Guest Blog: My Journey with Cervical Cancer

By Caroline Koller, Brand Communications Manager at HealthyWomen

The work nonprofits do is nothing short of imperative, especially nonprofits that meet their audience where they’re at. I can attest to this personally. I was 26 and had recently finished extensive radiation and chemotherapy for advanced cervical cancer. Desperate to connect with others in my unique position, I began searching the web. I remember typing in “young woman’s cervical cancer story” and a HealthyWomen article popped up. It was a first-person article about a young woman who went through almost exactly what I did. She also battled to find a diagnosis, was diagnosed after the cancer had reached stage 3 and experienced the same complex emotions I was currently feeling. I cried my eyes out reading it and also felt an immense sense of relief and comradery. HealthyWomen met me exactly where I was with the resources I needed. It was healing.

From there, I was a true fan of the brand — so much so, I joined the HealthyWomen team and now work in their communications department. January is Cervical Cancer Awareness Month, and I’m thankful to be able to share my story in hopes of helping other women.

For six months, I spent nights lying on the floor with my legs propped up against the wall, which was the only position that seemed to give me some relief from the constant stabbing sensation radiating between my back and lower rectum. I had been living with pain and unexplained bleeding that was particularly heavy in the mornings and worsened during sex. It was hard to conceptualize living with symptoms like these every day. I was a vibrant woman with a jam-packed social life less than a year ago… Now I was isolating myself because I didn’t want to be a bother, complaining of my pain. During this time, I became a frequent Googler. I was always Googling my symptoms, mainly focused on trying to find forum-based, first-person articles of people who had experienced what I was experiencing. Reading real women’s stories was what I needed, what I was searching for. Once I read their stories, then I would turn to scientific resources. But what I was craving was just hearing I was not alone…

After months of symptoms, I was diagnosed with stage 3C cervical cancer and immediately rushed into the flurry of what it’s like to try and beat this disease. During that process, I wanted all the information I could get, which isn’t how everyone is. I learned that some women want to only know the positives and some women, like myself, want to hear the good, bad, and ugly so that they can form a narrative on their own. This taught me that organizations that are there to help in these moments need to deeply understand the patient journey and the heaviness of information. They need to have a diverse range of materials that can cater to women at different stages of their journeys. For me, the information was validating, and I appreciated the nonprofits and organizations that made me feel this way.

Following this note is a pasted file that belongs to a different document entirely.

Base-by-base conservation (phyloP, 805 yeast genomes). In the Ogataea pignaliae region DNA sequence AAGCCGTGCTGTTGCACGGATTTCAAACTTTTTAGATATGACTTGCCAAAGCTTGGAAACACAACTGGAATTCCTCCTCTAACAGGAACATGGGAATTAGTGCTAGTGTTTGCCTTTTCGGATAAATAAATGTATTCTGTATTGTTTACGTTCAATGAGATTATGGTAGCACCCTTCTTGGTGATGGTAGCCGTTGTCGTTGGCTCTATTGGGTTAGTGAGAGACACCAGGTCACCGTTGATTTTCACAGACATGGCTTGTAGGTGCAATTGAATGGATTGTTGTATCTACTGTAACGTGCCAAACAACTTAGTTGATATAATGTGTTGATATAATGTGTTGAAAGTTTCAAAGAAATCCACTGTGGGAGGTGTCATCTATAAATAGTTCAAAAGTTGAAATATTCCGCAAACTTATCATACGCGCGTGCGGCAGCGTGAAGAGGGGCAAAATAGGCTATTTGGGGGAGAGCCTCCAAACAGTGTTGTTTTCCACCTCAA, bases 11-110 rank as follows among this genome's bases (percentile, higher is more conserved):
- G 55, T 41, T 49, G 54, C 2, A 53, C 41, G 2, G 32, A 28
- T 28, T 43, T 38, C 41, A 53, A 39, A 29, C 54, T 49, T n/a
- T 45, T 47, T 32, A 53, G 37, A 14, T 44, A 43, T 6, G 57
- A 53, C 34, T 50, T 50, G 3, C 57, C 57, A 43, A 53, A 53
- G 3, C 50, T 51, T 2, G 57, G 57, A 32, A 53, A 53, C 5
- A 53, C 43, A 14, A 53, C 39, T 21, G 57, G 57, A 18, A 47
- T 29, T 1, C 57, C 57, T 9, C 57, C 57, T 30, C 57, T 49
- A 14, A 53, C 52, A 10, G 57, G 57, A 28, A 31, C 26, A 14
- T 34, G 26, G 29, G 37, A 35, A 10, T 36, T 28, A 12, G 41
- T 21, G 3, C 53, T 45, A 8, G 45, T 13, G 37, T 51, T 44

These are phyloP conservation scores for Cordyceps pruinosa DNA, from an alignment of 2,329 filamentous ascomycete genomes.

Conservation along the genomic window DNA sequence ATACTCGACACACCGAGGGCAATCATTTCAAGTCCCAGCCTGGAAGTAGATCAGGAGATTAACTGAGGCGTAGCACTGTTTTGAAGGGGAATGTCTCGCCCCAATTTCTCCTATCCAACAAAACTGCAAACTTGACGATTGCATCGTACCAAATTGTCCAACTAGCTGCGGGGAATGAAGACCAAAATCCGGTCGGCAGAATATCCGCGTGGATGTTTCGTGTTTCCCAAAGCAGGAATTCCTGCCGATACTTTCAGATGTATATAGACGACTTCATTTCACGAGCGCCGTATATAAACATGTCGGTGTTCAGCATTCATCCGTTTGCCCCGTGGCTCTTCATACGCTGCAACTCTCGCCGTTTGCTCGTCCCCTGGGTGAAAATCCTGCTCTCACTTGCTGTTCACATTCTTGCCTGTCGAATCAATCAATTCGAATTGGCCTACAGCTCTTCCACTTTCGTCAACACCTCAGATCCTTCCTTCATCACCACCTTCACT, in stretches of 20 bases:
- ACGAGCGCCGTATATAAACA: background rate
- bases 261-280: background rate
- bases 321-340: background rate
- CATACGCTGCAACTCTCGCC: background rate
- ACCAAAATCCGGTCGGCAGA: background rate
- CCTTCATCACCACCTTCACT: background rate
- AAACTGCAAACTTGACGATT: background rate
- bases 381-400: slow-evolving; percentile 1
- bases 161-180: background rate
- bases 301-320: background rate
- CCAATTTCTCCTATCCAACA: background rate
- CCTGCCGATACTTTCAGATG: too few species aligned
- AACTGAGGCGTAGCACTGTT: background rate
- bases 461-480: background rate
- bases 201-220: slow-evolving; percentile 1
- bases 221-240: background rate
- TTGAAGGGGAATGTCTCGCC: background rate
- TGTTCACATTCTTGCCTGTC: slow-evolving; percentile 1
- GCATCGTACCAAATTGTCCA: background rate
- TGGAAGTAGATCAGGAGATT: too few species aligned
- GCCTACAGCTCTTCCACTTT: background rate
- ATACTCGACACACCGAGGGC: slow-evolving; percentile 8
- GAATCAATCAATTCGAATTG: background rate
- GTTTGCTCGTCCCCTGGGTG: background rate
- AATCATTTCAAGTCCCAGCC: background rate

One night, in my NYC apartment, sitting on my bed after my first few days of being alone for the first time since entering treatment at Memorial Sloan Kettering Cancer Center, I found the HealthyWomen article that was exactly what I needed to read at that exact time. I remember sending it to my family, friends, and partner, explaining that this article would explain to them exactly how I was feeling — what it was like to go through what I was going through — and give them more context into what was going on in my head.

After entering remission, I became a fierce advocate for women’s health. Working with HealthyWomen feels important because I know first-hand that the work that we’re doing is incredibly meaningful and there are women out there who need exactly what we’re creating. I try to keep that patient perspective top of mind with any project I work on. I encourage all the members and organizations of the National Health Council to do the same. What you’re doing is making a difference.

HealthyWomen is a member of the National Health Council. For more information on NHC membership, please email